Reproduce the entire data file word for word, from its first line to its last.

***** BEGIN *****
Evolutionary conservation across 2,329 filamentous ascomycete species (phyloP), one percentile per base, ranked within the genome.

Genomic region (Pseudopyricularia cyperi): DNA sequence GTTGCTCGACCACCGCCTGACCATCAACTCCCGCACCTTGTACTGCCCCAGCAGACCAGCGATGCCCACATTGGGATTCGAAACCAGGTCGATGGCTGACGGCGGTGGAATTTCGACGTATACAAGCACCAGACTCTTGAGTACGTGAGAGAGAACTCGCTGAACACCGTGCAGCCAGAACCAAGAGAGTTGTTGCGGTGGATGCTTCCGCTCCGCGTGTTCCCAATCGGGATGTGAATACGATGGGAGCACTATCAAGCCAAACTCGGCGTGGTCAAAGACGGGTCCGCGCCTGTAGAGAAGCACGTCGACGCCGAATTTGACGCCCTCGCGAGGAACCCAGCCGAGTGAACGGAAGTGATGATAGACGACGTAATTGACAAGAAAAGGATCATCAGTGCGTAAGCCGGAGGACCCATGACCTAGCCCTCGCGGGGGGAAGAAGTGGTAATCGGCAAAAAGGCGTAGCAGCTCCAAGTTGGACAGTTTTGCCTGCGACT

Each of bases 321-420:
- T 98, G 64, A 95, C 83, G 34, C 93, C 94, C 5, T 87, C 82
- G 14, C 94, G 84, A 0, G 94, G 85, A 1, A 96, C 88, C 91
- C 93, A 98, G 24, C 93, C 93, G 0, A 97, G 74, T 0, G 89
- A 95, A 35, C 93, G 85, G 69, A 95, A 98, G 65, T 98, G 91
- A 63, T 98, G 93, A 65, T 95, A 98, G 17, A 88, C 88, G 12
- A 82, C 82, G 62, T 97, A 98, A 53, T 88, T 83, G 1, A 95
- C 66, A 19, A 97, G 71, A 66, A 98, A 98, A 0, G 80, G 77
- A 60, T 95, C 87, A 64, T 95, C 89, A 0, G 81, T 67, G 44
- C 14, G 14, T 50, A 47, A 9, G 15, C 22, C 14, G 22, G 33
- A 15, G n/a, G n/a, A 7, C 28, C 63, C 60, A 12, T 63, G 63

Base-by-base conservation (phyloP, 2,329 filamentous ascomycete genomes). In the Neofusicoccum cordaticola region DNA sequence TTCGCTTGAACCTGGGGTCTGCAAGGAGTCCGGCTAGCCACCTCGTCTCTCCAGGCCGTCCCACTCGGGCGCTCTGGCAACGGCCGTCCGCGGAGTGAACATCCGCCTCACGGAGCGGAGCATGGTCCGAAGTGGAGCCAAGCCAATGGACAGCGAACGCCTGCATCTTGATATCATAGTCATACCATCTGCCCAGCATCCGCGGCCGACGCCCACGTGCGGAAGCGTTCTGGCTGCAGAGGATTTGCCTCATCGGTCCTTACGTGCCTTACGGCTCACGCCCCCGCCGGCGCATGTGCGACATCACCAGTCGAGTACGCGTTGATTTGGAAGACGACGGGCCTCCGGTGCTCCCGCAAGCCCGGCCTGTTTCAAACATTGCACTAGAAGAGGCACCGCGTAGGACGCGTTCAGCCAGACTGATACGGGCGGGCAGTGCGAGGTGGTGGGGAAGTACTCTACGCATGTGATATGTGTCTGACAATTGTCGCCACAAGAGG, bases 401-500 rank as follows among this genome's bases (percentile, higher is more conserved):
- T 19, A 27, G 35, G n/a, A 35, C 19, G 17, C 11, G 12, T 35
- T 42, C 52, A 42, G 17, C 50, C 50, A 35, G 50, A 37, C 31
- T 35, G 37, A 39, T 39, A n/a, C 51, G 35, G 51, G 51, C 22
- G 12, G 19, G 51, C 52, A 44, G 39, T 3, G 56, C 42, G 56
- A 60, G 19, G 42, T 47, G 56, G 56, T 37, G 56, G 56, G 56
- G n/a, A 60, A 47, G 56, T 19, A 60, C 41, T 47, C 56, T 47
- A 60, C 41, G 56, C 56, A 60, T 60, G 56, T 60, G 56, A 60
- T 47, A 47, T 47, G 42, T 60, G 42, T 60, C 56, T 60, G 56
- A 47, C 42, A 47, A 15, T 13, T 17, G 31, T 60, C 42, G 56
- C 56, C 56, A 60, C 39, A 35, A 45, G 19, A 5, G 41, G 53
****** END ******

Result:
Evolutionary conservation across 2,329 filamentous ascomycete species (phyloP), one percentile per base, ranked within the genome.

Genomic region (Pseudopyricularia cyperi): DNA sequence GTTGCTCGACCACCGCCTGACCATCAACTCCCGCACCTTGTACTGCCCCAGCAGACCAGCGATGCCCACATTGGGATTCGAAACCAGGTCGATGGCTGACGGCGGTGGAATTTCGACGTATACAAGCACCAGACTCTTGAGTACGTGAGAGAGAACTCGCTGAACACCGTGCAGCCAGAACCAAGAGAGTTGTTGCGGTGGATGCTTCCGCTCCGCGTGTTCCCAATCGGGATGTGAATACGATGGGAGCACTATCAAGCCAAACTCGGCGTGGTCAAAGACGGGTCCGCGCCTGTAGAGAAGCACGTCGACGCCGAATTTGACGCCCTCGCGAGGAACCCAGCCGAGTGAACGGAAGTGATGATAGACGACGTAATTGACAAGAAAAGGATCATCAGTGCGTAAGCCGGAGGACCCATGACCTAGCCCTCGCGGGGGGAAGAAGTGGTAATCGGCAAAAAGGCGTAGCAGCTCCAAGTTGGACAGTTTTGCCTGCGACT

Each of bases 321-420:
- T 98, G 64, A 95, C 83, G 34, C 93, C 94, C 5, T 87, C 82
- G 14, C 94, G 84, A 0, G 94, G 85, A 1, A 96, C 88, C 91
- C 93, A 98, G 24, C 93, C 93, G 0, A 97, G 74, T 0, G 89
- A 95, A 35, C 93, G 85, G 69, A 95, A 98, G 65, T 98, G 91
- A 63, T 98, G 93, A 65, T 95, A 98, G 17, A 88, C 88, G 12
- A 82, C 82, G 62, T 97, A 98, A 53, T 88, T 83, G 1, A 95
- C 66, A 19, A 97, G 71, A 66, A 98, A 98, A 0, G 80, G 77
- A 60, T 95, C 87, A 64, T 95, C 89, A 0, G 81, T 67, G 44
- C 14, G 14, T 50, A 47, A 9, G 15, C 22, C 14, G 22, G 33
- A 15, G n/a, G n/a, A 7, C 28, C 63, C 60, A 12, T 63, G 63

Base-by-base conservation (phyloP, 2,329 filamentous ascomycete genomes). In the Neofusicoccum cordaticola region DNA sequence TTCGCTTGAACCTGGGGTCTGCAAGGAGTCCGGCTAGCCACCTCGTCTCTCCAGGCCGTCCCACTCGGGCGCTCTGGCAACGGCCGTCCGCGGAGTGAACATCCGCCTCACGGAGCGGAGCATGGTCCGAAGTGGAGCCAAGCCAATGGACAGCGAACGCCTGCATCTTGATATCATAGTCATACCATCTGCCCAGCATCCGCGGCCGACGCCCACGTGCGGAAGCGTTCTGGCTGCAGAGGATTTGCCTCATCGGTCCTTACGTGCCTTACGGCTCACGCCCCCGCCGGCGCATGTGCGACATCACCAGTCGAGTACGCGTTGATTTGGAAGACGACGGGCCTCCGGTGCTCCCGCAAGCCCGGCCTGTTTCAAACATTGCACTAGAAGAGGCACCGCGTAGGACGCGTTCAGCCAGACTGATACGGGCGGGCAGTGCGAGGTGGTGGGGAAGTACTCTACGCATGTGATATGTGTCTGACAATTGTCGCCACAAGAGG, bases 401-500 rank as follows among this genome's bases (percentile, higher is more conserved):
- T 19, A 27, G 35, G n/a, A 35, C 19, G 17, C 11, G 12, T 35
- T 42, C 52, A 42, G 17, C 50, C 50, A 35, G 50, A 37, C 31
- T 35, G 37, A 39, T 39, A n/a, C 51, G 35, G 51, G 51, C 22
- G 12, G 19, G 51, C 52, A 44, G 39, T 3, G 56, C 42, G 56
- A 60, G 19, G 42, T 47, G 56, G 56, T 37, G 56, G 56, G 56
- G n/a, A 60, A 47, G 56, T 19, A 60, C 41, T 47, C 56, T 47
- A 60, C 41, G 56, C 56, A 60, T 60, G 56, T 60, G 56, A 60
- T 47, A 47, T 47, G 42, T 60, G 42, T 60, C 56, T 60, G 56
- A 47, C 42, A 47, A 15, T 13, T 17, G 31, T 60, C 42, G 56
- C 56, C 56, A 60, C 39, A 35, A 45, G 19, A 5, G 41, G 53